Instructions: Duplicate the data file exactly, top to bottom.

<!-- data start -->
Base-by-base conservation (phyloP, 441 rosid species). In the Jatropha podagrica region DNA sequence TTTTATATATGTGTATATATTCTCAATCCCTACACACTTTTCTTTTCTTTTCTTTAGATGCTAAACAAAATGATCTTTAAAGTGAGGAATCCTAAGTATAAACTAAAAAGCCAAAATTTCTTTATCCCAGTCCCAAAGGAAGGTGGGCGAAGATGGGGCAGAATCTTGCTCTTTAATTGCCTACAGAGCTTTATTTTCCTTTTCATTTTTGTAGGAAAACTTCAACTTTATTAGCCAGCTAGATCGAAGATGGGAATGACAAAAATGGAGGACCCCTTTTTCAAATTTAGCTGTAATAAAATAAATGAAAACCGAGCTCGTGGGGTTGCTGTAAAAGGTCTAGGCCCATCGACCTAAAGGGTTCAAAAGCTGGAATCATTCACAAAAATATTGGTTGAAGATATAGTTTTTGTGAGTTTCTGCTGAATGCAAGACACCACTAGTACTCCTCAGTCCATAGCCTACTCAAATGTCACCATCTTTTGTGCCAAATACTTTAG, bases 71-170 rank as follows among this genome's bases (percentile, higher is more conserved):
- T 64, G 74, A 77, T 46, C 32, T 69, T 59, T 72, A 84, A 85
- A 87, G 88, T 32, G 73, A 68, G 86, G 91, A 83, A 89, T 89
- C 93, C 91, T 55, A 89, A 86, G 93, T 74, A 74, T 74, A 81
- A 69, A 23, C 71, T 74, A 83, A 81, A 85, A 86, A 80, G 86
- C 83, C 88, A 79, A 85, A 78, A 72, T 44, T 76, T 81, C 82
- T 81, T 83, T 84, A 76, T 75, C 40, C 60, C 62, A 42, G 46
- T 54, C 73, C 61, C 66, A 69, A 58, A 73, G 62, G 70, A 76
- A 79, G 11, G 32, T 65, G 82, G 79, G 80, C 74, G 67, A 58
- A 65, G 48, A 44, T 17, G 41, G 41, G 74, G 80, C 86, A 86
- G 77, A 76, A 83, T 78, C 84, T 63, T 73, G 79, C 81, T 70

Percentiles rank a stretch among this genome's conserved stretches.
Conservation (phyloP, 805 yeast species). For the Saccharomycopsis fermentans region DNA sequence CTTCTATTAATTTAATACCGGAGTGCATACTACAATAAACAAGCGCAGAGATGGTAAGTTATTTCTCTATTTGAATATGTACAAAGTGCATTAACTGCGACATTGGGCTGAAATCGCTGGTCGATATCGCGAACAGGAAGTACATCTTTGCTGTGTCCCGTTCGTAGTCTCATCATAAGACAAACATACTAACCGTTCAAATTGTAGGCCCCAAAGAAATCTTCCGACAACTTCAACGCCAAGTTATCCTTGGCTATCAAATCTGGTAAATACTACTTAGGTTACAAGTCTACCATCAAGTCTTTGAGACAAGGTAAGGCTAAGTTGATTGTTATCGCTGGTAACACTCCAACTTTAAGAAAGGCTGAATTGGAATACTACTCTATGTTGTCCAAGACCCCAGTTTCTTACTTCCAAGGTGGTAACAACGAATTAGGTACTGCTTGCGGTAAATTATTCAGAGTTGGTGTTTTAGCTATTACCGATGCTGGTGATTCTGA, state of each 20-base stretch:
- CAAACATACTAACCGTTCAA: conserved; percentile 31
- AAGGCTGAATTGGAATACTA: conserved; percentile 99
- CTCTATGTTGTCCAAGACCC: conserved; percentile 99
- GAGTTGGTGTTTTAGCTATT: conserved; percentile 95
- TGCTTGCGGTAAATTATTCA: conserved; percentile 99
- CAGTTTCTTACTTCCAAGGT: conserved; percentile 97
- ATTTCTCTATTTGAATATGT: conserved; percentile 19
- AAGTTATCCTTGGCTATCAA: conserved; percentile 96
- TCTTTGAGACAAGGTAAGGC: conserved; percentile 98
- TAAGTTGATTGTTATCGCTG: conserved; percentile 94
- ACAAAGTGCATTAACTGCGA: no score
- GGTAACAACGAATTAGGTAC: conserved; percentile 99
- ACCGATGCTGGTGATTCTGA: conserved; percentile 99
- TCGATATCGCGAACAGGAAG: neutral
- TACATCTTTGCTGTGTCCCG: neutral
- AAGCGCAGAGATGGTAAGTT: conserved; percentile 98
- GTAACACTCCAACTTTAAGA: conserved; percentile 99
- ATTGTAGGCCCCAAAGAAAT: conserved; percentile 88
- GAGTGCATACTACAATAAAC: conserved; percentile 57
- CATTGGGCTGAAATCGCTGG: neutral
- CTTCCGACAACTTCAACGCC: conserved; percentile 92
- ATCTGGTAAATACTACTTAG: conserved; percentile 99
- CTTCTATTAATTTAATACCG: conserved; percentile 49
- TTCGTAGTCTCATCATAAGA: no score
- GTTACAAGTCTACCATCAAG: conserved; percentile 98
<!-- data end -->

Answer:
Base-by-base conservation (phyloP, 441 rosid species). In the Jatropha podagrica region DNA sequence TTTTATATATGTGTATATATTCTCAATCCCTACACACTTTTCTTTTCTTTTCTTTAGATGCTAAACAAAATGATCTTTAAAGTGAGGAATCCTAAGTATAAACTAAAAAGCCAAAATTTCTTTATCCCAGTCCCAAAGGAAGGTGGGCGAAGATGGGGCAGAATCTTGCTCTTTAATTGCCTACAGAGCTTTATTTTCCTTTTCATTTTTGTAGGAAAACTTCAACTTTATTAGCCAGCTAGATCGAAGATGGGAATGACAAAAATGGAGGACCCCTTTTTCAAATTTAGCTGTAATAAAATAAATGAAAACCGAGCTCGTGGGGTTGCTGTAAAAGGTCTAGGCCCATCGACCTAAAGGGTTCAAAAGCTGGAATCATTCACAAAAATATTGGTTGAAGATATAGTTTTTGTGAGTTTCTGCTGAATGCAAGACACCACTAGTACTCCTCAGTCCATAGCCTACTCAAATGTCACCATCTTTTGTGCCAAATACTTTAG, bases 71-170 rank as follows among this genome's bases (percentile, higher is more conserved):
- T 64, G 74, A 77, T 46, C 32, T 69, T 59, T 72, A 84, A 85
- A 87, G 88, T 32, G 73, A 68, G 86, G 91, A 83, A 89, T 89
- C 93, C 91, T 55, A 89, A 86, G 93, T 74, A 74, T 74, A 81
- A 69, A 23, C 71, T 74, A 83, A 81, A 85, A 86, A 80, G 86
- C 83, C 88, A 79, A 85, A 78, A 72, T 44, T 76, T 81, C 82
- T 81, T 83, T 84, A 76, T 75, C 40, C 60, C 62, A 42, G 46
- T 54, C 73, C 61, C 66, A 69, A 58, A 73, G 62, G 70, A 76
- A 79, G 11, G 32, T 65, G 82, G 79, G 80, C 74, G 67, A 58
- A 65, G 48, A 44, T 17, G 41, G 41, G 74, G 80, C 86, A 86
- G 77, A 76, A 83, T 78, C 84, T 63, T 73, G 79, C 81, T 70

Percentiles rank a stretch among this genome's conserved stretches.
Conservation (phyloP, 805 yeast species). For the Saccharomycopsis fermentans region DNA sequence CTTCTATTAATTTAATACCGGAGTGCATACTACAATAAACAAGCGCAGAGATGGTAAGTTATTTCTCTATTTGAATATGTACAAAGTGCATTAACTGCGACATTGGGCTGAAATCGCTGGTCGATATCGCGAACAGGAAGTACATCTTTGCTGTGTCCCGTTCGTAGTCTCATCATAAGACAAACATACTAACCGTTCAAATTGTAGGCCCCAAAGAAATCTTCCGACAACTTCAACGCCAAGTTATCCTTGGCTATCAAATCTGGTAAATACTACTTAGGTTACAAGTCTACCATCAAGTCTTTGAGACAAGGTAAGGCTAAGTTGATTGTTATCGCTGGTAACACTCCAACTTTAAGAAAGGCTGAATTGGAATACTACTCTATGTTGTCCAAGACCCCAGTTTCTTACTTCCAAGGTGGTAACAACGAATTAGGTACTGCTTGCGGTAAATTATTCAGAGTTGGTGTTTTAGCTATTACCGATGCTGGTGATTCTGA, state of each 20-base stretch:
- CAAACATACTAACCGTTCAA: conserved; percentile 31
- AAGGCTGAATTGGAATACTA: conserved; percentile 99
- CTCTATGTTGTCCAAGACCC: conserved; percentile 99
- GAGTTGGTGTTTTAGCTATT: conserved; percentile 95
- TGCTTGCGGTAAATTATTCA: conserved; percentile 99
- CAGTTTCTTACTTCCAAGGT: conserved; percentile 97
- ATTTCTCTATTTGAATATGT: conserved; percentile 19
- AAGTTATCCTTGGCTATCAA: conserved; percentile 96
- TCTTTGAGACAAGGTAAGGC: conserved; percentile 98
- TAAGTTGATTGTTATCGCTG: conserved; percentile 94
- ACAAAGTGCATTAACTGCGA: no score
- GGTAACAACGAATTAGGTAC: conserved; percentile 99
- ACCGATGCTGGTGATTCTGA: conserved; percentile 99
- TCGATATCGCGAACAGGAAG: neutral
- TACATCTTTGCTGTGTCCCG: neutral
- AAGCGCAGAGATGGTAAGTT: conserved; percentile 98
- GTAACACTCCAACTTTAAGA: conserved; percentile 99
- ATTGTAGGCCCCAAAGAAAT: conserved; percentile 88
- GAGTGCATACTACAATAAAC: conserved; percentile 57
- CATTGGGCTGAAATCGCTGG: neutral
- CTTCCGACAACTTCAACGCC: conserved; percentile 92
- ATCTGGTAAATACTACTTAG: conserved; percentile 99
- CTTCTATTAATTTAATACCG: conserved; percentile 49
- TTCGTAGTCTCATCATAAGA: no score
- GTTACAAGTCTACCATCAAG: conserved; percentile 98